After nearly a year of denying that it was the source of the “toxic” fumes that are making many local residents ill, EnviroServ Waste Management’s hazardous landfill west of Durban has been ordered to suspend “acceptance, treatment and disposal” of waste. The waste destined for the Shongweni site will now be sent to other facilities.
In a letter to clients, EnviroServ said it has “another landfill that we will use in Durban and Holfontein [near Benoni]”.
The suspension is the result of a directive issued on 4 April by the Department of Environmental Affairs (DEA). The decision has been a year coming after Noseweek broke the story exactly 12 months ago (noses199; 200; 203; 204; 205 & 210).
Local residents have complained of suffering nosebleeds, nausea, vomiting, sinusitis, bronchitis, asthma and other health-related conditions, and remain convinced these ailments are caused by the “toxic fumes” from the landfill.
In April Noseweek reported that children at a facility near the site had complained of headaches, migraines and nausea. Noseweek has seen affidavits compiled by doctors in the area in which they say they believe the illnesses experienced in the affected areas are because of the fumes.
In a statement outlining the reasons for the directive, DEA spokesman Albie Modise said that there was still an “unacceptably high level of landfill gases being emitted” from the Shongweni landfill site.
“The decision to suspend the Waste Management Licence (WML) is therefore one of the significant steps to a permanent solution to this catastrophic situation,” said Modise. He added that it was the department’s view there was a potential threat to human health and/or the environment.
EnviroServ and its CEO, Dean Thompson, are facing criminal charges. The first appearance in court was to have been in April.
In April, the non-profit Upper Highway Air – founded to protect the rights of residents – approached the High Court in Durban to interdict EnviroServ “to comply with its licence conditions and statutory obligations… to account for the advantages it has received by virtue of the contraventions” and to have “an order declared that the company or its senior executives are not ‘fit and proper’ to be granted a licence application, renewal or review of existing licences”.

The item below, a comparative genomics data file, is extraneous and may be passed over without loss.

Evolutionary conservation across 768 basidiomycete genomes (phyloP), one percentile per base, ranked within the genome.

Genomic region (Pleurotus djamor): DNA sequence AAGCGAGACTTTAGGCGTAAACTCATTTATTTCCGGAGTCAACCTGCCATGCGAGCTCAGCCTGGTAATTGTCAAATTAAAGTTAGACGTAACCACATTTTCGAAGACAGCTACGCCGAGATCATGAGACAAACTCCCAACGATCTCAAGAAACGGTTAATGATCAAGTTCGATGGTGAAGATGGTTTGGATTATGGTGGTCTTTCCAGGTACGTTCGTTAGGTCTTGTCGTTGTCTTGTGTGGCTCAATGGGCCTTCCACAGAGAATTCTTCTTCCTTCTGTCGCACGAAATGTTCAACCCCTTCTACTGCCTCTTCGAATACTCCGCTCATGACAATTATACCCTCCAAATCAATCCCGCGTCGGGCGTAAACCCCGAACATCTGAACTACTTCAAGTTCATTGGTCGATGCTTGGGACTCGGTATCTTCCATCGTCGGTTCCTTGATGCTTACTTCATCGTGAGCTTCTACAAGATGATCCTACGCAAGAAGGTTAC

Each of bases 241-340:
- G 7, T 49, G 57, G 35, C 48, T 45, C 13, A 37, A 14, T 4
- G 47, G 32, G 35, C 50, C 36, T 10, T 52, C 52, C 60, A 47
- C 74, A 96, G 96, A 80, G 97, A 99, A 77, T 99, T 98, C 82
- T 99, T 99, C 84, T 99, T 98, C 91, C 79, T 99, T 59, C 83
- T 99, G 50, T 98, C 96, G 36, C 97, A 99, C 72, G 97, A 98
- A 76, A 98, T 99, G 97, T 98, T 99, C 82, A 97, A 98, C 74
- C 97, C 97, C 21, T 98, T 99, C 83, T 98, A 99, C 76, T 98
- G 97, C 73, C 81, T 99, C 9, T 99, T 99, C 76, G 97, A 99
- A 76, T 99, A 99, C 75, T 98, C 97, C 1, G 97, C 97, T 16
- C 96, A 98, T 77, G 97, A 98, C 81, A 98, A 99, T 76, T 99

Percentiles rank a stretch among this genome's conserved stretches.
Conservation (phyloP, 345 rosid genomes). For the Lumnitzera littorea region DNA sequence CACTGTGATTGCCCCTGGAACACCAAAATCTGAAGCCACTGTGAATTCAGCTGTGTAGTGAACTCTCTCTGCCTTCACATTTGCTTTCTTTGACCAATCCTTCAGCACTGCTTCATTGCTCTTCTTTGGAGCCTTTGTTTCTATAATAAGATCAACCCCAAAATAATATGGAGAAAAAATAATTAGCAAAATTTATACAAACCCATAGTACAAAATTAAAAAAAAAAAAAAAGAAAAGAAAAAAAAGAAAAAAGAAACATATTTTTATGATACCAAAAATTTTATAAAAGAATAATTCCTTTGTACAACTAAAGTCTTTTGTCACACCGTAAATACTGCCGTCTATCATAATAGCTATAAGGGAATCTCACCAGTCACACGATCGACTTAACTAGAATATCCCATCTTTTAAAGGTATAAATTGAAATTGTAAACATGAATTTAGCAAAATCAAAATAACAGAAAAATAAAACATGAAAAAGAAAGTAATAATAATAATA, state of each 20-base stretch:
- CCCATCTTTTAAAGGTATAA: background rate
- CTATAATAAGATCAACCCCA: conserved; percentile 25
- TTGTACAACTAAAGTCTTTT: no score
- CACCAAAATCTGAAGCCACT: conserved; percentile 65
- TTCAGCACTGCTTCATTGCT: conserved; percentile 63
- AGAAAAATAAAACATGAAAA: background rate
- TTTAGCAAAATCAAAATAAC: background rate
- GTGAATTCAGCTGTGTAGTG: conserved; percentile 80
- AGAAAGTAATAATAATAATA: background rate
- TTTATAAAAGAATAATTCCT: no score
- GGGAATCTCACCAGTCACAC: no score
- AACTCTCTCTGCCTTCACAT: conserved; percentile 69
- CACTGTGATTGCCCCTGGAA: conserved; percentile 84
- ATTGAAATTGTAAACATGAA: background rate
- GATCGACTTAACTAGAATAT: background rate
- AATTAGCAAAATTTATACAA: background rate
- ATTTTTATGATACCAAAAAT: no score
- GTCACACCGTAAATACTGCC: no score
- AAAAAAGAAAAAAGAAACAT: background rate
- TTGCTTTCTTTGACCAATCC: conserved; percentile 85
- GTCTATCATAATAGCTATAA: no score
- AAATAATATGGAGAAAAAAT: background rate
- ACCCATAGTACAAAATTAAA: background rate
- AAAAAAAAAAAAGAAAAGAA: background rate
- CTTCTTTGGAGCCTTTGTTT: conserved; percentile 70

EnviroServ has consistently denied any health implications associated with the stench.
Thompson said the company is likely to appeal the DEA directive, claiming that the department is cherry-picking the data in order to come to a pre-determined conclusion.
“We shared information with the DEA relating to fresh data obtained from three real-time air quality monitors recently installed in communities surrounding the Shongweni Landfill.
“These monitors revealed the presence of high levels of sulphur dioxide (a harmful gas with a pungent odour), a gas typically produced by combustion processes, and which does not emanate from landfill sites. This, to our knowledge, has yet to be followed up by the authorities,” said Thompson.
However the company’s reasons for not being responsible have shifted over the past year. Initially they denied any responsibility, they then admitted to “contributing” to an odour but blamed nearby agricultural industries, sewage works and fuel pipelines as also being possible contributors.
Once these were ruled out, Enviro-Serv shifted yet again and the company blamed the regulations they were required to follow.
To counter what has now turned into an onslaught of bad press, the company has launched a website dedicated to the landfill site and has enlisted the help of brand management firm Corporate Image.
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